Crosslinking-Assisted Substrate Identification for Lysine Demethylases Abstract. Reversible lysine methylation on histone proteins constitutes a primary mechanism for gene regulation. Of particular importance is the oxidative removal of the methyl groups by a conserved family of Fe2+- and 2-ketoglutarate-dependent lysine demethylases (KDMs) that significantly affect transcriptional potential of a gene. However, gene regulatory activity of KDMs is inherently complex due to their ability to demethylate a wide range of non-histone proteins. This raises an important question: Are the biological functions of a given KDM manifested through its histone or non-histone substrates or both? Currently, no method exists to characterize KDM substrates in proteome-wide manner. To circumvent the challenge, we propose to develop a novel chemoproteomic approach termed ?crosslinking-assisted substrate identification (CASI)?. The CASI platform involves engineering of a KDM active site with a photosensitive amino acid for light-mediated crosslinking with the bound substrates followed by identification of the crosslinked species using quantitative mass spectrometry. Using development- and cancer-relevant lysine demethylase 4A (KDM4A) as paradigm, we show that such engineering approach is feasible. We plan to extend this approach to all the members of the KDM4 family and to identify their distinct substrates from human cells. Subsequent biochemical studies of the newly identified non- histone substrates would lead to improved understanding of how KDM4-mediated demethylation of critical cellular proteins controls protein-protein interactions, reprograms gene expression, repairs DNA damage and promotes tumor metastasis. We anticipate the CASI approach to be highly general and applicable to any chromatin-modifying enzyme to elucidate their functions in a manner not attainable by existing methods.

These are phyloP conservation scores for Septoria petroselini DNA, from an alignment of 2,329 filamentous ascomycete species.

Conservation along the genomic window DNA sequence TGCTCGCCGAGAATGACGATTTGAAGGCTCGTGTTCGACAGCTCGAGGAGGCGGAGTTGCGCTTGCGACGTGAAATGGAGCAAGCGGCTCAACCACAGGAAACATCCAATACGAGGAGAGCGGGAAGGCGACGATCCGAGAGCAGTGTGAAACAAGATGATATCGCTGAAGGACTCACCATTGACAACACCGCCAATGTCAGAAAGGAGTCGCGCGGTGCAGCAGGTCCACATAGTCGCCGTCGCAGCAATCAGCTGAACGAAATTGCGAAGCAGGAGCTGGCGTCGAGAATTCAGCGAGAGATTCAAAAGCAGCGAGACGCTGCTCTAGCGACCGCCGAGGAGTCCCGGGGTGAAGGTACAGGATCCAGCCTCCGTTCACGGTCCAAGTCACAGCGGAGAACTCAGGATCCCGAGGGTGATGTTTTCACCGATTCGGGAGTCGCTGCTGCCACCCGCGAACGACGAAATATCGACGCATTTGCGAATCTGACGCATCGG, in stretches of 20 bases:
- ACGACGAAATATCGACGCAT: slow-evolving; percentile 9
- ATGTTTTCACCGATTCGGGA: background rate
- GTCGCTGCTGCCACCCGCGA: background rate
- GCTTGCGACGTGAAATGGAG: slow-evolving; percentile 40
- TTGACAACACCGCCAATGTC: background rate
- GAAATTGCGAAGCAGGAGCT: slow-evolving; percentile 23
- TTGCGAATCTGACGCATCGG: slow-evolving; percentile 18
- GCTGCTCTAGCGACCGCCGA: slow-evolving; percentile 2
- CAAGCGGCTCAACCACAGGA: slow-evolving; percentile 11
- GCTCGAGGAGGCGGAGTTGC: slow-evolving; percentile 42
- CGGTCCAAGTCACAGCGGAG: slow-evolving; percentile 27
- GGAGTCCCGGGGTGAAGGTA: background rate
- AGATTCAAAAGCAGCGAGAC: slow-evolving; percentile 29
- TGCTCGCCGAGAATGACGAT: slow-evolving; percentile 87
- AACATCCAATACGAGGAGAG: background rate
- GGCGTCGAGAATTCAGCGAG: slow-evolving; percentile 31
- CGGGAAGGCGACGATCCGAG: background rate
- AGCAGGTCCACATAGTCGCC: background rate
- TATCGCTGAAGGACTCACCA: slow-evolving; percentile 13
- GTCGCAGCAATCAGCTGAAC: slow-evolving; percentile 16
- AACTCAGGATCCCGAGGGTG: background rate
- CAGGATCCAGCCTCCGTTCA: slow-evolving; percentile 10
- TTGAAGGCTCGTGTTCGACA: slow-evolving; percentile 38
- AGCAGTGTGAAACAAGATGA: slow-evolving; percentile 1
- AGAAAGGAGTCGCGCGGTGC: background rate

Relevancy Statement. Overexpression, point mutation and translocation in histone demethylases are common to multiple pathological conditions such as autoimmune diseases and cancer. The current proposal outlines a chemoproteomic platform for understanding how biochemical deregulation of these enzymes leads to human diseases. The successful implication of the proposed work is expected to advance our understanding of such aberrant processes and identify novel protein targets for drug development. !